Here’s what to buy and sell amid the UK’s market turmoil, money managers say

0 10

Ever since the U.K. government announced its so-called “mini-budget,” markets in London have been gripped by turmoil. The chaos driven by recent political events has seen sterling tank to new historic lows against the dollar as many overseas investors pulled out of the country. The sell-off in the U.K.’s currency has meant some money managers are beginning to find value in select sectors of the British stock market. Here’s what they’re talking about: Diageo The maker of Captain Morgan spiced rum and Johnnie Walker whisky is one stock that stands to benefit from the fall in sterling, according to Freddie Lait, co-founder and chief executive of Latitude Investment Management. The fund manager believes sterling’s devaluation over the past few weeks has yet to feed into the stock prices of companies earning much of their revenue in U.S. dollars. “We’ve run the numbers and push them through our models,” the former Goldman Sachs analyst said. Such non-U.S. listed dollar earners are likely to benefit “to the tune of 10 to 15% on spot prices,” according to Lait. Lait also said a weaker sterling would also “cushion” any fall in earnings the London-headquartered company may report in the near future. Shares of the multinational company have risen by 30% since the start of 2021 and continue to trade near their all-time high. FTSE 100 The index of the 100 largest London-listed companies is one to target when looking for the U.K.’s dollar earners, according to Alan Custis, head of equities at Lazard Asset Management. He said: “75% of their revenues are generated outside of the U.K. So, a weak sterling actually does help them in terms of the translated profits.” The index, known for its high-divided yielding mining stocks and oil and gas firms, is also likely to remain attractive despite rising government bond yields. As the interest rate on long-term U.K. government debt has risen above 4%, yield-hunting investors have traditionally flocked to the safer asset by dumping stocks, which are higher risk. “Fortunately, 45% of the dividends paid by FTSE100 companies are actually tied in dollars,” Custis, who is also a portfolio manager, said. Homebuilders If interest rates rise to 6% it will be very difficult for real estate stocks to look attractive, according to Custis. But at the current rate of 2.25%, he believes they are starting to look undervalued. “Real estate stocks are obviously discounting quite a lot of bad news,” he said. “On average, the commercial real-estate stocks in the U.K. are trading at about a 40% discount to net asset value, which is when you look back in history, one of the widest levels.” However, Bhanu Baweja, chief strategist for UBS Investment Bank, believes that although the sector looks attractive, it might be too soon to buy. He added: “Although it is getting cheap, particularly some sectors like homebuilders and, and banks are getting cheap. It’s a little bit early to get into that market.”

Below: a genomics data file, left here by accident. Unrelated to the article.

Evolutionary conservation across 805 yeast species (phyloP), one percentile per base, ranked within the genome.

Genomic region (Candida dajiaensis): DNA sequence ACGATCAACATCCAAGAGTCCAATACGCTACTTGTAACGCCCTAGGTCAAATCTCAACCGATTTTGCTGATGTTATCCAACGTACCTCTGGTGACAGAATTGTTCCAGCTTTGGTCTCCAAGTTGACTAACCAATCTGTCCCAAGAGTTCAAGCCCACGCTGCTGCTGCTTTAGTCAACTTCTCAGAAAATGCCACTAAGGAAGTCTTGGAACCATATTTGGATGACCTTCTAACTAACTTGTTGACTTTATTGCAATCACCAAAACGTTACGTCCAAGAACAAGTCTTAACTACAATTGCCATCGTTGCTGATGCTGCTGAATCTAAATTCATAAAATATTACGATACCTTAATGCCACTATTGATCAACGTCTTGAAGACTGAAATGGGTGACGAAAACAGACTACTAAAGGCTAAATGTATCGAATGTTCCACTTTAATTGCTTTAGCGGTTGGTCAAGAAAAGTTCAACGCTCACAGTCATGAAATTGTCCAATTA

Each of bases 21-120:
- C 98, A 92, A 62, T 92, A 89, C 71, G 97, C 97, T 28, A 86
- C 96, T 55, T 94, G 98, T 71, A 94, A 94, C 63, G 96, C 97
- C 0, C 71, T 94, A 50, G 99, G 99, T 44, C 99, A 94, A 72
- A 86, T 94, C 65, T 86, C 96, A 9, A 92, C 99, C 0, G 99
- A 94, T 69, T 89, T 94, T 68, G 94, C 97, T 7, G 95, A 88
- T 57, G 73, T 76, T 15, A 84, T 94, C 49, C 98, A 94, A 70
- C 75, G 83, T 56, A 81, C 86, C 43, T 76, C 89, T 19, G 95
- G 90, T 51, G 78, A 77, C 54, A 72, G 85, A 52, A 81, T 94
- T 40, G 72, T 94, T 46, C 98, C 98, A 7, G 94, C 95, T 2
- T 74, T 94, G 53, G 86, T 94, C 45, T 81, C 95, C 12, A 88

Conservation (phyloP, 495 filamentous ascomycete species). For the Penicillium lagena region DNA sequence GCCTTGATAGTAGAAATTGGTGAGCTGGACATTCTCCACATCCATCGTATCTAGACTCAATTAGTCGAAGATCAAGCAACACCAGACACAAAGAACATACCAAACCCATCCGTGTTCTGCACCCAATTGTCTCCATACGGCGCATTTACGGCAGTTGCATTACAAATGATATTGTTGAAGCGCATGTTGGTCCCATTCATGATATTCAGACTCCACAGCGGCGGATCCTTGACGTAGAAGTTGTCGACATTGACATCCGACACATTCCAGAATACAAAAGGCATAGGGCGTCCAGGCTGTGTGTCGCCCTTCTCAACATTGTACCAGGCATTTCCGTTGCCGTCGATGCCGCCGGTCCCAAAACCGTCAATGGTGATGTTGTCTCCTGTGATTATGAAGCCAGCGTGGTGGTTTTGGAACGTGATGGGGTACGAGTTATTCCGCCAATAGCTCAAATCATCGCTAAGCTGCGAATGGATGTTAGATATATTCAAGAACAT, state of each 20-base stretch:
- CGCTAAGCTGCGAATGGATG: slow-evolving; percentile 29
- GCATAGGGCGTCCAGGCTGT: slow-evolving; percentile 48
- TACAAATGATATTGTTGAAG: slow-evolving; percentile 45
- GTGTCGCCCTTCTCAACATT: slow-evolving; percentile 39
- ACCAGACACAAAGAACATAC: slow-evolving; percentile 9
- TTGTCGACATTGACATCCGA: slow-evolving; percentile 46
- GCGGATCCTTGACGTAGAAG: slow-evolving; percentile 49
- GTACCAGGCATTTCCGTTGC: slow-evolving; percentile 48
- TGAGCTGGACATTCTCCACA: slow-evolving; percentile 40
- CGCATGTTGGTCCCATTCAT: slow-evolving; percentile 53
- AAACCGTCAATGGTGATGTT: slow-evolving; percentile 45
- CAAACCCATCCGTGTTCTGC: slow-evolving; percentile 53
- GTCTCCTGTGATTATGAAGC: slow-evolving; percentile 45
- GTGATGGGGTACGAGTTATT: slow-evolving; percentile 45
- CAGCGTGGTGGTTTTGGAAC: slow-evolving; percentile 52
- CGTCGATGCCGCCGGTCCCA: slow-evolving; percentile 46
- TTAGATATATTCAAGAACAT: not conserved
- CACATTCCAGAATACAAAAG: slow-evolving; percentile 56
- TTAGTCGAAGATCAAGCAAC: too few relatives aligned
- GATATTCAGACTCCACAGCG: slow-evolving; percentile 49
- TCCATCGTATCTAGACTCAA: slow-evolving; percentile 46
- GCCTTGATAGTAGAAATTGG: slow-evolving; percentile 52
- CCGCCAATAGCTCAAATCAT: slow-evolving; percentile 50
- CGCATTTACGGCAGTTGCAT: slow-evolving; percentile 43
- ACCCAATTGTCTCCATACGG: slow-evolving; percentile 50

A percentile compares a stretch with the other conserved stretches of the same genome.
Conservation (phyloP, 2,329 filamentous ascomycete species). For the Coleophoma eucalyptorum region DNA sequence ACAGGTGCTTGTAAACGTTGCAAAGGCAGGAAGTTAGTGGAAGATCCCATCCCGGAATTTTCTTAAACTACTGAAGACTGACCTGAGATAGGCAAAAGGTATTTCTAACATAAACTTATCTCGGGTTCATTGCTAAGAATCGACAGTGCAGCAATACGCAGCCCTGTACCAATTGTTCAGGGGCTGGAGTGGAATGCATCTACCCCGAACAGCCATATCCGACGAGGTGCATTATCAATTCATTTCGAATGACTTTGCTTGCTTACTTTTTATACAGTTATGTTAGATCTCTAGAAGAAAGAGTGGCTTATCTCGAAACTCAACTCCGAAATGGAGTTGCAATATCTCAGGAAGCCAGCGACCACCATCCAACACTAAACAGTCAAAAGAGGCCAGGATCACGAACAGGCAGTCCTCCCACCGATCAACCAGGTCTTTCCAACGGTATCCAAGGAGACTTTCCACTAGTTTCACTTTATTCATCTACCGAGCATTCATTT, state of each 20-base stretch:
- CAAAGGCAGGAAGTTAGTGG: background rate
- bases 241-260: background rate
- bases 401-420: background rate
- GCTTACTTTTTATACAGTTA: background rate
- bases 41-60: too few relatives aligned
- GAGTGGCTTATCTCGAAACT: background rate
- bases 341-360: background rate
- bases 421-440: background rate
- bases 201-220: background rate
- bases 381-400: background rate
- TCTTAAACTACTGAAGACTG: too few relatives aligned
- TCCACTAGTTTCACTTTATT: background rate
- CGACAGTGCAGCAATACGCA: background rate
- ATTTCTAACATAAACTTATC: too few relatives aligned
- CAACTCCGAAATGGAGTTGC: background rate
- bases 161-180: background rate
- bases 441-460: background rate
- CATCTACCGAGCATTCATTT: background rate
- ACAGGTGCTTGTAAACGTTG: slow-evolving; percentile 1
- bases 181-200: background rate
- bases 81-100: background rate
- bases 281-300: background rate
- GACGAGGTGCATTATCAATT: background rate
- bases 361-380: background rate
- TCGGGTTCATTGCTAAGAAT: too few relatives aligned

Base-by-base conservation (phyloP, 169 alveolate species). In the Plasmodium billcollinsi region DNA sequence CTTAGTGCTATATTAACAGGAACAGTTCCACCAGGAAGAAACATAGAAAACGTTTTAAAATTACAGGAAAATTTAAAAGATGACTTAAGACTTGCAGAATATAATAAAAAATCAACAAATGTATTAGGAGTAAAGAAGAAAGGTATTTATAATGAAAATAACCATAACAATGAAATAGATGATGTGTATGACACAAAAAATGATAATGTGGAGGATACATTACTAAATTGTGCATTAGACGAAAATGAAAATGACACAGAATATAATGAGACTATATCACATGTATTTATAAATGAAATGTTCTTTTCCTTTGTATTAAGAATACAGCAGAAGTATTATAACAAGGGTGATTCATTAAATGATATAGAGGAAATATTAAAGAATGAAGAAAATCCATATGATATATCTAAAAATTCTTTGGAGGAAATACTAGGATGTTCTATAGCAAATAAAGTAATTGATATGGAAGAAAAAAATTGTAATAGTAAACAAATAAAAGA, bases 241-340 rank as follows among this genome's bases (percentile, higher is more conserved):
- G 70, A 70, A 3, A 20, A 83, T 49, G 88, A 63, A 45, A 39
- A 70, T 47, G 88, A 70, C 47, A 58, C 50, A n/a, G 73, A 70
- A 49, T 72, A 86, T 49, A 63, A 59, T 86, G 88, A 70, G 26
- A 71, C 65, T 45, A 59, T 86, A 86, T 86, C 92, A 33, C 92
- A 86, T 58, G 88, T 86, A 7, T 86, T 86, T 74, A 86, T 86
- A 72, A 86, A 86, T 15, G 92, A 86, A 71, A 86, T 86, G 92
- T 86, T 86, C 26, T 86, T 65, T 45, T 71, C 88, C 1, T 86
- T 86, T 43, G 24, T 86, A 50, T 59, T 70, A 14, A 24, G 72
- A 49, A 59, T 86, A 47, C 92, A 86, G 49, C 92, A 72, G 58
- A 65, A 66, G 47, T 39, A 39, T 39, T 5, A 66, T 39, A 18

Leave A Reply

Your email address will not be published.